Take a visit to wine country in this classic worker placement game
We have a tonne of worker placement games in our collection – it’s one of our favourite mechanisms in a game – but it’s amazing how different designers constantly invent new ways of implementing it so their game stands out.
Like the way Raiders of the North Sea has players placing a worker and gaining the benefit before removing a different worker and gaining that benefit too. Or in Crisis where all workers are placed before any benefits are taken, and actions are then taken in sequence, so actions taken earlier on in the chain may help or harm your later actions. In Rise to Nobility you use dice as workers and the value of the dice determines the strength of the action. And then there are the games with more straight forward worker placement mechanisms like Everdell or Agricola.
Viticulture is an absolute classic worker placement game, set in gorgeous Tuscany, where players have inherited an old vineyards which they must turn into profitable wineries in order to win the game. Plant, harvest and crush grapes while developing the infrastructure and inviting useful visitors to help you, before selling your wine for a healthy profit. But how does this game work, and is it justifiably one of the most popular games of all time?
How the game works
The game is a race to 20 points, ending the round that any player reaches or exceeds that target. Each round takes place over the course of a year, seperated into the four seasons, starting in Spring.
Your main aim is to fill point-scoring wine orders through the production of wine, while along the way developing your vineyard so that it is more efficient and profitable.
In Spring players will determine the turn order for the year ahead. There is a “wake-up” track with varying benefits next to each spot, getting progressively better the further down you go. The first player that round places their cockerel meeple on the wake-up track, gaining the benefit of the space they went for. Continuing around the table, each player then selects their preferred spot on the wake-up track until everyone is done.
From then on that round, the turn order is based on the order of the wake-up track, starting at the top. If anybody took the top spot, they get no benefit, other than the fact they will go first for the rest of that round. Otherwise, the benefits get bigger the further down the wake-up track you went, but with the downside you’re likely to get last dibs on the worker locations that year.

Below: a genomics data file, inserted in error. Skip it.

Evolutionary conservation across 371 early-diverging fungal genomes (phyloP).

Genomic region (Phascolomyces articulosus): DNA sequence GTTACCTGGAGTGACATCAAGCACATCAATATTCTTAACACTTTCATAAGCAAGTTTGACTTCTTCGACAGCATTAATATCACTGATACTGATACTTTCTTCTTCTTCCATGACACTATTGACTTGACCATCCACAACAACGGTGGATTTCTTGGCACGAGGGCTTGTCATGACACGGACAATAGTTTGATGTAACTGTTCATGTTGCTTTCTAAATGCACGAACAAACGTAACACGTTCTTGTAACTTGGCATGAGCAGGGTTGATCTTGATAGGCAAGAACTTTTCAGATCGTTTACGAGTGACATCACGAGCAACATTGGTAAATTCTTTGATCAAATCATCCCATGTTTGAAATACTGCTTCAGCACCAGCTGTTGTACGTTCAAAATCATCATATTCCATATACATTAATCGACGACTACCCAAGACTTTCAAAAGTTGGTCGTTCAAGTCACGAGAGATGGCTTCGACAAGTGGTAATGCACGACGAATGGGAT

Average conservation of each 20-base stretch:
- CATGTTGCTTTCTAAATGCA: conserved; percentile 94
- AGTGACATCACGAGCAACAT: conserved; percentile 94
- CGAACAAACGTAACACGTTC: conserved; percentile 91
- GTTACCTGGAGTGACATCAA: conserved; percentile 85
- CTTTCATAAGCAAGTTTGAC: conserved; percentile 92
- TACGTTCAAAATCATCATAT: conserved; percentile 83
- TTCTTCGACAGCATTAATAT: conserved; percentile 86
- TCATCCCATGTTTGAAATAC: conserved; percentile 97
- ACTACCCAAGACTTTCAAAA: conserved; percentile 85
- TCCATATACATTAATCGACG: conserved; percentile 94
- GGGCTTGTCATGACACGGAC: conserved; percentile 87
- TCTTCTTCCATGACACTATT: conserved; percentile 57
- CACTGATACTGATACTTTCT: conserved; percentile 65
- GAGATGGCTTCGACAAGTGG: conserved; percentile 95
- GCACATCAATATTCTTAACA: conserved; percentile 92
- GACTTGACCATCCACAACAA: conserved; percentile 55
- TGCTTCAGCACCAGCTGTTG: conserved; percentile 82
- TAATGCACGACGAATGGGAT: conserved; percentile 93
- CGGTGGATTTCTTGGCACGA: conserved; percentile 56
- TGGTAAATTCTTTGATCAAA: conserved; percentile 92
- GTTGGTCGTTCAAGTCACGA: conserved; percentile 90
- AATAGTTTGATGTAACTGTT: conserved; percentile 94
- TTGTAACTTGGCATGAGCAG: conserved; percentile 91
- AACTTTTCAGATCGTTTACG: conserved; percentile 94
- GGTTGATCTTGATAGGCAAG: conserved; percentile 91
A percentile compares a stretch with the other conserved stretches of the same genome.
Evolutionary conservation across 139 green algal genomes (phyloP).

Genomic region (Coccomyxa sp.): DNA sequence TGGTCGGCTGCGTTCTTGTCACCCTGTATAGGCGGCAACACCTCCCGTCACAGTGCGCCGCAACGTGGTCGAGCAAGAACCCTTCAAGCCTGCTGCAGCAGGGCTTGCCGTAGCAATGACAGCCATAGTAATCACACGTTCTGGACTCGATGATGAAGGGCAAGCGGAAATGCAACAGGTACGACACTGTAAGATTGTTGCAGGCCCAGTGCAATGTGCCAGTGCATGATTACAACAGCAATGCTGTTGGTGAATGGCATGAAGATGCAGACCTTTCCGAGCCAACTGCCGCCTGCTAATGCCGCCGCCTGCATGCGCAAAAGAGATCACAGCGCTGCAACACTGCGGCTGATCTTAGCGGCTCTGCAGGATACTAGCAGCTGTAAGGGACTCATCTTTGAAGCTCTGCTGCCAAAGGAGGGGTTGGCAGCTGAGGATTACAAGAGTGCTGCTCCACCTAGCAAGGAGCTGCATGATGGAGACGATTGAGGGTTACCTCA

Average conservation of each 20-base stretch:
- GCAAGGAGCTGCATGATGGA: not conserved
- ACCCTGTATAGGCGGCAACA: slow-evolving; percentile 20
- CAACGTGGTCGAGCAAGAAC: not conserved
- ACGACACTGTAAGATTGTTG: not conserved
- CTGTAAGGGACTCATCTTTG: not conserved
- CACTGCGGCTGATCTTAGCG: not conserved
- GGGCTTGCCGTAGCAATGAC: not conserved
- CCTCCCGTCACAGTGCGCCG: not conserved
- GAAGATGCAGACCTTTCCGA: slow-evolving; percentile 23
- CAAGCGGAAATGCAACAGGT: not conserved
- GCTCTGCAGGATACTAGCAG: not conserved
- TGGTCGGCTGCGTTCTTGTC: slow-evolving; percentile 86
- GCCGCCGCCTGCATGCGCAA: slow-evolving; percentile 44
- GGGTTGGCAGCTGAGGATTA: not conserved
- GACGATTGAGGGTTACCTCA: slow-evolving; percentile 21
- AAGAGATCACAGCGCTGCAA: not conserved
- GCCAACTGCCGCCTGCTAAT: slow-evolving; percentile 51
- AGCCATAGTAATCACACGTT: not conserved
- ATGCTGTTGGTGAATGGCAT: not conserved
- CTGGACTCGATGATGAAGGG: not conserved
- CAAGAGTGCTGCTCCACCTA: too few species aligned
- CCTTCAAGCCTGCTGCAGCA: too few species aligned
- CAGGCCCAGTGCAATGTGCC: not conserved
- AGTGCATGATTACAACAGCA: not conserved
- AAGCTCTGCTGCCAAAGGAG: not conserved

Summer is when work starts on your vineyard! There are a number of worker placement locations to be visited in summer, such as planting new vines (or ripping old ones!), building structures on your vineyard, giving tours for much needed money, playing visitor cards and more.
Each location has a bonus space which rewards the first visitor with an extra treat, be it a discount on the building you’re constructing, an extra VP, the ability to plant two grape vines instead of one, etc.. Subsequent visitors miss out on these bonuses.
The locations on the board are also limited to how many workers can be placed there. In 2 player games, only one slot can be used, in 3-4 player games there are two slots at each location and in 5-6 player games all 3 slots are available.
Each player has 1 “grande” worker who can be placed at any location even if it is filled. Worth saving for that all-important action!
Players start the game with two regular workers and one grande worker (but can train more regular workers in winter), each worker can only be used once per year so once you’ve placed as many workers in summer as you want to, you can pass. That means some players may end up carrying on taking turns even after others have finished for the season.
Nice and simple- players gain either a summer visitor card or a winter visitor cards. These cards can be played at their dedicated worker locations in the relevant season and can be extremely powerful in the game. They do things like give discounts on buildings, allow you to make extra wine, gain more cards, fulfil orders etc. so don’t overlook these! The bonus spots on each location allow you to play two cards instead of one. However, in Fall you are just deciding which to gain into your hand. If you’ve built your cottage, you get 2 cards instead of 1.
Winter is much like summer (except for the weather and lack of visitors), in that there are board locations to be visited by your workers. These include harvesting your grapes, making wine from the grapes on your crush pad, filling wine orders, training new workers and more. As in summer the player first in wake-up order goes first. There is likely to be fierce competition for the locations in this season especially as the game nears its conclusion.
When you harvest, you add up all the values for red and white grapes on a field and add wine tokens to that number on the crush pad. So if I had a field with a value 3 red and a value 1 red, I would place a wine token on the 4 on the crush pad. When you make wine, you move that wine token onto the equivalent value in your cellar, provided your cellar is big enough!
Some of the orders require rose or sparkling wine which involves mixing red and white grapes together.
When filling an order, you discard the relevant wine tokens from your cellar and move your VP marker up the track. Some orders also give you a residual income, which means at the end of each subsequent year you gain additional money. These are so useful to get, especially in the earlier rounds because you need money to built structures and to hire additional workers.